The command Create Manual Folding Ranges from Selection (⌘K ⌘, (Windows, Linux Ctrl+K Ctrl+,)) creates a folding range from the currently selected lines and collapses it. That range is called a manual folding range that goes on top of the ranges computed by folding providers.

Manual folding ranges can be removed with the command Remove Manual Folding Ranges (⌘K ⌘. (Windows, Linux Ctrl+K Ctrl+.)).

Manual folding ranges are especially useful for cases when there isn't programming language support for folding.


VS Code lets you control text indentation and whether you'd like to use spaces or tab stops. By default, VS Code inserts spaces and uses 4 spaces per Tab key. If you'd like to use another default, you can modify the editor.insertSpaces and editor.tabSize settings.

    "editor.insertSpaces": true,
    "editor.tabSize": 4,


VS Code analyzes your open file and determines the indentation used in the document. The auto-detected indentation overrides your default indentation settings. The detected setting is displayed on the right side of the Status Bar:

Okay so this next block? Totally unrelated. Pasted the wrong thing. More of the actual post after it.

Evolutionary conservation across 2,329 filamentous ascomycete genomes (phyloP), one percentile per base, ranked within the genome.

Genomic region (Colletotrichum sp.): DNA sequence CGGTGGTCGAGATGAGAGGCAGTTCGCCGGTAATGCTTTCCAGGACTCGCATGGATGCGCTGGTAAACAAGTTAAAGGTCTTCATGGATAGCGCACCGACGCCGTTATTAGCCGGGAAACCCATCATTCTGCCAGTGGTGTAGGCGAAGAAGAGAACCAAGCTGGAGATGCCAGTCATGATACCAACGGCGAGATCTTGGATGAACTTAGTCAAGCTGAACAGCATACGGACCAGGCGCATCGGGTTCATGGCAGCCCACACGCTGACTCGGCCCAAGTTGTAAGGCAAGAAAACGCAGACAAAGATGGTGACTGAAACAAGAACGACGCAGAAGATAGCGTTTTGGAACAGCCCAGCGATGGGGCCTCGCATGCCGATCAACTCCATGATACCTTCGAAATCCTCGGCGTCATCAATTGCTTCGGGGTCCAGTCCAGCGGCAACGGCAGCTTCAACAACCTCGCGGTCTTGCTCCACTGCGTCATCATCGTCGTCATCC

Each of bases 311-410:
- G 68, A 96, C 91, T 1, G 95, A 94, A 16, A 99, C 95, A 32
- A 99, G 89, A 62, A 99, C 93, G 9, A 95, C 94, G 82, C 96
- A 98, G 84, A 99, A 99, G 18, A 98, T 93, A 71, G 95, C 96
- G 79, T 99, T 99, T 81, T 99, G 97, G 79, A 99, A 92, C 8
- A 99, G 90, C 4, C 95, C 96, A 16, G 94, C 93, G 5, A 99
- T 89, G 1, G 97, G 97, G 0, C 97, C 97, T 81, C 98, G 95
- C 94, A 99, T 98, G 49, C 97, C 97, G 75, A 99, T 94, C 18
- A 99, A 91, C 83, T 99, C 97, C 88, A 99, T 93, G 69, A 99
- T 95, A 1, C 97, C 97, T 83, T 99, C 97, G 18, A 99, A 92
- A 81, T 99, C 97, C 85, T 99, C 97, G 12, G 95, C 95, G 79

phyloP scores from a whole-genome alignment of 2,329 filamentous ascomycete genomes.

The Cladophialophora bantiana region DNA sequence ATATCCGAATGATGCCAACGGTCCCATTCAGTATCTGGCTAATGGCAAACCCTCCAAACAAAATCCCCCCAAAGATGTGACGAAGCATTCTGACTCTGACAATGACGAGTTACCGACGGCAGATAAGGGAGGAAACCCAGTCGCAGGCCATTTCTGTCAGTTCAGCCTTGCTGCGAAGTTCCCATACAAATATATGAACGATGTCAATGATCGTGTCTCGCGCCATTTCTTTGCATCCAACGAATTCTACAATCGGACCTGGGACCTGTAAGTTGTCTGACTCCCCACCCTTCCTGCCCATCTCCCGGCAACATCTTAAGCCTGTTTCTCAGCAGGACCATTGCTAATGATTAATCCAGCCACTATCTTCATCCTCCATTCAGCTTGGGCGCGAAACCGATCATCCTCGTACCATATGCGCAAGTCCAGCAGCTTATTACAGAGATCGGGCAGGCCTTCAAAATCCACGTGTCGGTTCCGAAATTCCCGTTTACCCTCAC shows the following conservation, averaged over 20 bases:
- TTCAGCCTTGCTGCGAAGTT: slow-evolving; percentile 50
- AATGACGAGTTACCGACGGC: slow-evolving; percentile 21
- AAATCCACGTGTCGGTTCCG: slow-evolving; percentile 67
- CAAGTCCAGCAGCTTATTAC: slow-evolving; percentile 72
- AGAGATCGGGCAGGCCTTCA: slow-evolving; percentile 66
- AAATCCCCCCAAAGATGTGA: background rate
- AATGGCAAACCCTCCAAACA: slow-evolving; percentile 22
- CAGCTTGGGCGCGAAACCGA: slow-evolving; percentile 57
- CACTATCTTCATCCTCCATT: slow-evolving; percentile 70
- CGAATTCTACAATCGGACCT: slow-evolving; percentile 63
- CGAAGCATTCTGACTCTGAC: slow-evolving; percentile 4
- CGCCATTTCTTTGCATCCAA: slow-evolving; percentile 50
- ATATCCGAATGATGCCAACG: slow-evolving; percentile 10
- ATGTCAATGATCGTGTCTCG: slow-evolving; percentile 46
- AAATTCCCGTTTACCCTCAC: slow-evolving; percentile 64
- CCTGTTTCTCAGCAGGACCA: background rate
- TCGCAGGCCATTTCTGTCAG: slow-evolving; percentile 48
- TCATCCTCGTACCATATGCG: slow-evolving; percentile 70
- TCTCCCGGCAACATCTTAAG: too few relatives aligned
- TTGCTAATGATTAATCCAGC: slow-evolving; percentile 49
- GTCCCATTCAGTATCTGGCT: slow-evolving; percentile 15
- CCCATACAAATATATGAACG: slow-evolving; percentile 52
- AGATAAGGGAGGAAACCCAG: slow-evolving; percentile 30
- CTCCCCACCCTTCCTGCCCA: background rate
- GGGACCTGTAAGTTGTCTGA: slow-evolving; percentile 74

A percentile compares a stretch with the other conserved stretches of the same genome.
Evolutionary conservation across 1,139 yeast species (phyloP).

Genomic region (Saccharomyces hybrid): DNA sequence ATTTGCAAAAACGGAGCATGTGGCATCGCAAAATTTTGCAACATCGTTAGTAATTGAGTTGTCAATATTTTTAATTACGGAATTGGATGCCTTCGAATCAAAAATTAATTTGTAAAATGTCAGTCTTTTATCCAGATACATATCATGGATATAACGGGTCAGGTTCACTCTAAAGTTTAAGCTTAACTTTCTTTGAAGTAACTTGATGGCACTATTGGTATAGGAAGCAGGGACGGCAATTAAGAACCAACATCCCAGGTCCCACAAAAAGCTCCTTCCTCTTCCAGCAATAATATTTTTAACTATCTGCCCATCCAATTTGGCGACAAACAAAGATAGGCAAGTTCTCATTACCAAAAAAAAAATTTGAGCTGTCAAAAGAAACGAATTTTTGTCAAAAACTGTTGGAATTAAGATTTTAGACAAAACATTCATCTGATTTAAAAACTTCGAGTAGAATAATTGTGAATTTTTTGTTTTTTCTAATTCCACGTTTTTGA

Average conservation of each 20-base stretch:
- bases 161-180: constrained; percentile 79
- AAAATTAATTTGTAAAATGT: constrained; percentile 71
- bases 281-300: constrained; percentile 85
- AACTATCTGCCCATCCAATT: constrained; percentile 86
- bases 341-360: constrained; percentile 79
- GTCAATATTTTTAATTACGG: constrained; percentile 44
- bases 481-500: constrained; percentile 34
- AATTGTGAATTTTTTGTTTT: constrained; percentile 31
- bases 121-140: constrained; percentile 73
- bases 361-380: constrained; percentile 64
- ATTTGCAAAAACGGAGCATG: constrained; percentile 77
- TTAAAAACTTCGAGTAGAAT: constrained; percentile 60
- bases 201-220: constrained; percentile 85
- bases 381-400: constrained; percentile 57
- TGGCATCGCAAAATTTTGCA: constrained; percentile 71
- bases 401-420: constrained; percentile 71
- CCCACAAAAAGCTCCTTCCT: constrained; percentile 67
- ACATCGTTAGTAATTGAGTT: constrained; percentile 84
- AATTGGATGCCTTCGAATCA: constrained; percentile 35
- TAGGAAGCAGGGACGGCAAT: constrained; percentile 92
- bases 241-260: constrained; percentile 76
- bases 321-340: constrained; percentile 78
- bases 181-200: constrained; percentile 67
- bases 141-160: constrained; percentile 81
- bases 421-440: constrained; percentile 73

auto detect indentation

You can click on the Status Bar indentation display to bring up a dropdown with indentation commands allowing you to change the default settings for the open file or convert between tab stops and spaces.

indentation commands

Note: VS Code auto-detection checks for indentations of 2, 4, 6 or 8 spaces. If your file uses a different number of spaces, the indentation may not be correctly detected. For example, if your convention is to indent with 3 spaces, you may want to turn off editor.detectIndentation and explicitly set the tab size to 3.

    "editor.detectIndentation": false,
    "editor.tabSize": 3,

File encoding support

Set the file encoding globally or per workspace by using the files.encoding setting in User Settings or Workspace Settings.

files.encoding setting

You can view the file encoding in the status bar.

Encoding in status bar

Click on the encoding button in the status bar to reopen or save the active file with a different encoding.

Reopen or save with a different encoding

Then choose an encoding.

Select an encoding

Compare files

VS Code supports several ways to compare the content of the current file or of any two files.

When you have an active file open in the editor, you have the following compare options:

  • Compare with a workspace file: in the Command Palette, select File: Compare Active File With..., and then choose another file to compare with.